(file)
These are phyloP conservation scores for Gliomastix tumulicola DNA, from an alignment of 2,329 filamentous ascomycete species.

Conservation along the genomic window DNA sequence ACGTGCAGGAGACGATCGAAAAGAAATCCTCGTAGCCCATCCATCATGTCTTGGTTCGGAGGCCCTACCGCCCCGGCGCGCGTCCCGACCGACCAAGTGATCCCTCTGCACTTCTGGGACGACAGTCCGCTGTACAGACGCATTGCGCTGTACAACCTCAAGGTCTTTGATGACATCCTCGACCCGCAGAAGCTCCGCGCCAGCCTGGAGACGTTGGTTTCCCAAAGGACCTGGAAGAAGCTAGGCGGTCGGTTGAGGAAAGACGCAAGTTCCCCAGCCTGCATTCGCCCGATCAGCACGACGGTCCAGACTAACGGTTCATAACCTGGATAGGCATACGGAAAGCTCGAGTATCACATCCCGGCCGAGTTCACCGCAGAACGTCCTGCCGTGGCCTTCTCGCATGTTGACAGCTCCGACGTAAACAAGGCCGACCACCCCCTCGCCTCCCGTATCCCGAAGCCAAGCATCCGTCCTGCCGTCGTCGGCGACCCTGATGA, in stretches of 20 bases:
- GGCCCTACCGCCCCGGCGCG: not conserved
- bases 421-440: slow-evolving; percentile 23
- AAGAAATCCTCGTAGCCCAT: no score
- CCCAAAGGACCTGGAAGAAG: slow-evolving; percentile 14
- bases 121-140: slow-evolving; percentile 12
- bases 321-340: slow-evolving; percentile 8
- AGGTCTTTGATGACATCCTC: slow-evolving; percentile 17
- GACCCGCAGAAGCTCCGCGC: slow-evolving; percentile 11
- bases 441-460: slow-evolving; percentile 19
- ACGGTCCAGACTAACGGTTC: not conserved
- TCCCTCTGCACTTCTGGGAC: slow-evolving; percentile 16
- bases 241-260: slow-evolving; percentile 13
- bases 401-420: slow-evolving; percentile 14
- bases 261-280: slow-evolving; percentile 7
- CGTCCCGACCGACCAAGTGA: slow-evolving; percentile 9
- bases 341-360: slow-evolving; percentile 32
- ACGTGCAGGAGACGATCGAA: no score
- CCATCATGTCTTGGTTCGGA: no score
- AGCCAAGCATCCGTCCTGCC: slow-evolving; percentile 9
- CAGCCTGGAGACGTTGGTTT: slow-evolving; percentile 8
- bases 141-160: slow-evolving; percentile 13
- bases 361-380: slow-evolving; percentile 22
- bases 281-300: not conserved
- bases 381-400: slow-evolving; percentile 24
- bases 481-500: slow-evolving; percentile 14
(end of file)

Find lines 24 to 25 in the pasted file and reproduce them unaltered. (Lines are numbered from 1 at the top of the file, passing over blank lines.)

- bases 361-380: slow-evolving; percentile 22
- bases 281-300: not conserved